Character Development: Exploring Characterization (Indirect & Direct) - Writer's Digest

Characterization: Exploring Character Development in Your Writing

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Learn How to Introduce Your Main Character

There are simple differences in the way you handle character development when writing your novel—whether it be something like direct characterization (where you write about the character’s attributes and personality directly, without beating around the busy) or indirect characterization (where you slowly reveal elements about the character through his or her actions, thoughts, dialogue, and how other characters respond to them). There are many elements involved and it’s very important that you introduce your main character the right way in order to make sure your readers feel attached to your lead and stick with your story.

In this free download, you’ll get the inside scoop on the key things to consider when revealing your main character for the first time. You’ll learn why that first impression is so important and what you need to consider before starting your manuscript with a prologue instead of starting with Chapter 1. You’ll also get some advice on how to handle secondary characters and how fictional character development can really set OK novels apart from great ones. So download it now—it’s free!

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How should you reveal your main character for the first time? Get this free download to find the perfect first impression.

Here's a Sneak Peek Inside this Free Guide to Character Development

This free download challenges you to look at your character from all angles and make decisions based on what you find. Its goal is in line with yours: Finding the best way to bring readers into your story and help them identify with your characters. That's why we're offering it up for free—you just need to download it.

Great Expectations within Character Development

In your novel, just like in real life, first impressions matter. During character creation you must keep in mind that how you introduce your character will convey and set certain expectations for your reader. You don’t want to start off with a long character bio, but you will want to focus on certain elements. And your early character description will go a long way in developing your protagonist vs. antagonist relationship that will ultimately make or break your novel.

Who is this Person? Building Personalities in Characterization

Some writers are plot-first novelists. Others are character-first novelists. Either way, you can’t ignore the importance of character development. When creating protagonists and antagonists (and secondary characters as well), it’s key to avoid writing stereotypical characters. After all, novels with stereotypical characters—or characters who have virtually no differentiation from one another at all—are not typically published. You must figure out who your characters are.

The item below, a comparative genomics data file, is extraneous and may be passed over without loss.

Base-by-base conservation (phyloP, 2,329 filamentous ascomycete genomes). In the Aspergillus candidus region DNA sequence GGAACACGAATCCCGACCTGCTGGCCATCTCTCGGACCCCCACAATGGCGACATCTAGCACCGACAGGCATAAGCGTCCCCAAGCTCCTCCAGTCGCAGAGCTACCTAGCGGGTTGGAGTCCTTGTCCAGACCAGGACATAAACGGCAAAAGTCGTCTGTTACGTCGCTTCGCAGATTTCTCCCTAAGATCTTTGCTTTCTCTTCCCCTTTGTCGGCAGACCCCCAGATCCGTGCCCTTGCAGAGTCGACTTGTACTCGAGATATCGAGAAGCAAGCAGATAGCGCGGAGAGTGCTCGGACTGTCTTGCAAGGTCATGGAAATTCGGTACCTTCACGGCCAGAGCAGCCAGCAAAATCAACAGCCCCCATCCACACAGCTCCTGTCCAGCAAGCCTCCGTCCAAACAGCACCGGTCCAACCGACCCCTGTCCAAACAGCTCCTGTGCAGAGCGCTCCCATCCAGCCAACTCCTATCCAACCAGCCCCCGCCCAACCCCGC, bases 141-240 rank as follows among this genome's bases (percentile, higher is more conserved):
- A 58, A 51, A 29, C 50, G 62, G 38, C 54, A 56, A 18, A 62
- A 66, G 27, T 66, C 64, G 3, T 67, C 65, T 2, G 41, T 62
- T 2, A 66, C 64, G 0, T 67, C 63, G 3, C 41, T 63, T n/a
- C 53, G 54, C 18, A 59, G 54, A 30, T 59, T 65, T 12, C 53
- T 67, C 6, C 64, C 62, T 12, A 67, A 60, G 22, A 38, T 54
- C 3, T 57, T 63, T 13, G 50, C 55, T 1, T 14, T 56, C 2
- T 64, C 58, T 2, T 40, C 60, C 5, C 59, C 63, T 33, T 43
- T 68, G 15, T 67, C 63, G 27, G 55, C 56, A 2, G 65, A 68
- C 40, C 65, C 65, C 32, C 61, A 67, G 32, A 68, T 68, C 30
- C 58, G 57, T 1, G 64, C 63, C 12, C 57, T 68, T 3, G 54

Prologue vs. Chapter One

How you start your novel relies heavily on your character arc and how you want to introduce your main character. After hammering out some character sketches, you need to decide if the first scene of your novel involves your main character or if the scene is out of time sequence and is being used to set up suspense down the road. Taking everything mentioned in this free download into consideration is essential when deciding where your lead comes into play.

Capturing Your Hero’s Essence

When you’re focused on character development writing, you can study up on archetypal characters to understand the inner workings of a solid hero. But when learning how to develop characters, you really need to understand what is at your main character’s core. Have you done your homework in creating everything there is to know about your character—including background, history, phobias, nervous habits, etc.? There’s a two-fold process that can help you turn the literary characterization of your lead that you’ve developed in your notes into dynamite scenes that will have your readers thirsty for more story about your main character.

Claim This FREE Download: Developing Characterization in "The First 50 Pages"

Get all the tips in your free download on direct and indirect characterization to define main character traits for your novel!

Understanding how to develop a character is a critical when deciding how to bring your hero (or heroine) into the pages of your book. Do you start with an action scene depicting your lead doing something amazing? Do you wait and start with a sub-story, bringing your main character in only after setting a scene? In 13 Reasons Why, author Jay Asher introduces one of his two main characters, Clay Jensen, in a prologue that shows him mailing out Hannah Baker's package after the day's events (which you will experience over the course of the novel). But he doesn't really introduce Hannah Baker until Chapter 1. This was deliberate and clearly chosen to draw the reader in (and it works!). That's why How to Introduce Your Main Character is an important read, as it gives you all the tools necessary to think through the ever-so-important task of revealing your lead character to your readers. Download your copy for free:

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